Please use this identifier to cite or link to this item:
Title: Saliva-based screening of high-risk human papillomavirus strains: Detection in female Indonesian and Thai dental students
Authors: Yuniardini Septorini Wimardhani
Harum Sasanti
Indriasti Indah Wardhany
Afi Savitri Sarsito
Siti Aliyah Pradono
Gus Permana Subita
Anandina Irmagita Soegyanto
Febrina Rahmayanti
Nutchapon Chamusri
Anak Iamaroon
Keywords: Biochemistry, Genetics and Molecular Biology
Issue Date: 1-Jan-2015
Abstract: Background: Currently it is believed that human papillomaviruses (HPV) are associated with the development of some oral/oropharyngeal cancers. It has been suggested that these viruses influence carcinogenesis in both smokers and non-smokers. Data on the prevalence of HPV in healthy adults are thus needed to estimate the risk of oral/oropharyngeal cancer. The aim of this study was to assess the prevalence of oral HPV in healthy female adults in Indonesia and Thailand. Materials and Methods: Healthy female students from the Faculties of Dentistry of Universitas Indonesia and Chiang Mai University were asked to participate in this pilot study. DNA was extracted from saliva specimens and screened for HPV16 and HPV18 using PCR. Results: The age, marital status and sexual experience of the subjects between the two countries were not significantly different. Eight (4%) and 4 (2%) samples were positive for HPV16 and HPV18, respectively. Fisher's Exact test found a significant difference between HPV16 positivity in subjects who were married and had sexual intercourse but not for HPV18. Conclusions: This study successfully detected presence of HPV16 and HPV18 DNA in a number of saliva samples from female dental school students. Marital status, experience of sexual intercourse and safe sexual practice are related to the possibility of finding HPV DNA finding in saliva. Dentists, physicians and other health care professionals may gain significant value from the findings of this study, which provide an understanding of the nature of HPV infection and its risk to patient health and disease.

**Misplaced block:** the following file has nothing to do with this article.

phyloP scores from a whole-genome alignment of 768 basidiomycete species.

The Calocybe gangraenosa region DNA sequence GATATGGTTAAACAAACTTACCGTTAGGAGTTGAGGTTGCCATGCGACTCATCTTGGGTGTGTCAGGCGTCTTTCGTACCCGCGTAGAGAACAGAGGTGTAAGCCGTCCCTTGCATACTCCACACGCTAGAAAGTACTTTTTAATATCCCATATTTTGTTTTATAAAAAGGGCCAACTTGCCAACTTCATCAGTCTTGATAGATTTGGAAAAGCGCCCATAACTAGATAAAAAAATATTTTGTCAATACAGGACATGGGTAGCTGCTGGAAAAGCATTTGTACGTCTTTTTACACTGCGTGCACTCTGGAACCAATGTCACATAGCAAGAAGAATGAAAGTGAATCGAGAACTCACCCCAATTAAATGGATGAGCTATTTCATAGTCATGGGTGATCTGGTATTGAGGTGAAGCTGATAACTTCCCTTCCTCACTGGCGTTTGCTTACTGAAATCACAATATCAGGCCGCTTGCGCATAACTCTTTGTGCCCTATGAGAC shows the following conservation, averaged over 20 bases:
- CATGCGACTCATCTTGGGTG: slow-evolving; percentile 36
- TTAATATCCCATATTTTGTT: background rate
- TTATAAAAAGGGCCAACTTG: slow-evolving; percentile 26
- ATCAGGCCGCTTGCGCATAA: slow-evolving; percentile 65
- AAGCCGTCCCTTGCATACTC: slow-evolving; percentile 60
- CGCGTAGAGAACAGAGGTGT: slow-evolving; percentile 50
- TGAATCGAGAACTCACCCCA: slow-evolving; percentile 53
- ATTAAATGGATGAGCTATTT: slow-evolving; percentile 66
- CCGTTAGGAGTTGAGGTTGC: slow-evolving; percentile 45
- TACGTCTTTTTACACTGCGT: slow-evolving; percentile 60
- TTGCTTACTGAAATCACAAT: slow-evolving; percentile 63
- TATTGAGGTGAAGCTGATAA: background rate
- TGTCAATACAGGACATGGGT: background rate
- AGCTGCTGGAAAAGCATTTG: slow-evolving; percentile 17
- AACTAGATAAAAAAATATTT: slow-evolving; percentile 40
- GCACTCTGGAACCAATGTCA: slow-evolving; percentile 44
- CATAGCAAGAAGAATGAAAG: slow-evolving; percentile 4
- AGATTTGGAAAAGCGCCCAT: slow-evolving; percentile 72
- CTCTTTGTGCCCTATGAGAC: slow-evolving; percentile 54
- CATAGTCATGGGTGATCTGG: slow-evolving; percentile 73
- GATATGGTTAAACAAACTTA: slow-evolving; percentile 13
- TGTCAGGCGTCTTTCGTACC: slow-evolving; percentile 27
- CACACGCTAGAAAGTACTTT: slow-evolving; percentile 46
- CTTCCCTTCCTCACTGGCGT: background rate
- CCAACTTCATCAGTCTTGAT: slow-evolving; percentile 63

ISSN: 15137368
Appears in Collections:CMUL: Journal Articles

Files in This Item:
There are no files associated with this item.

Items in CMUIR are protected by copyright, with all rights reserved, unless otherwise indicated.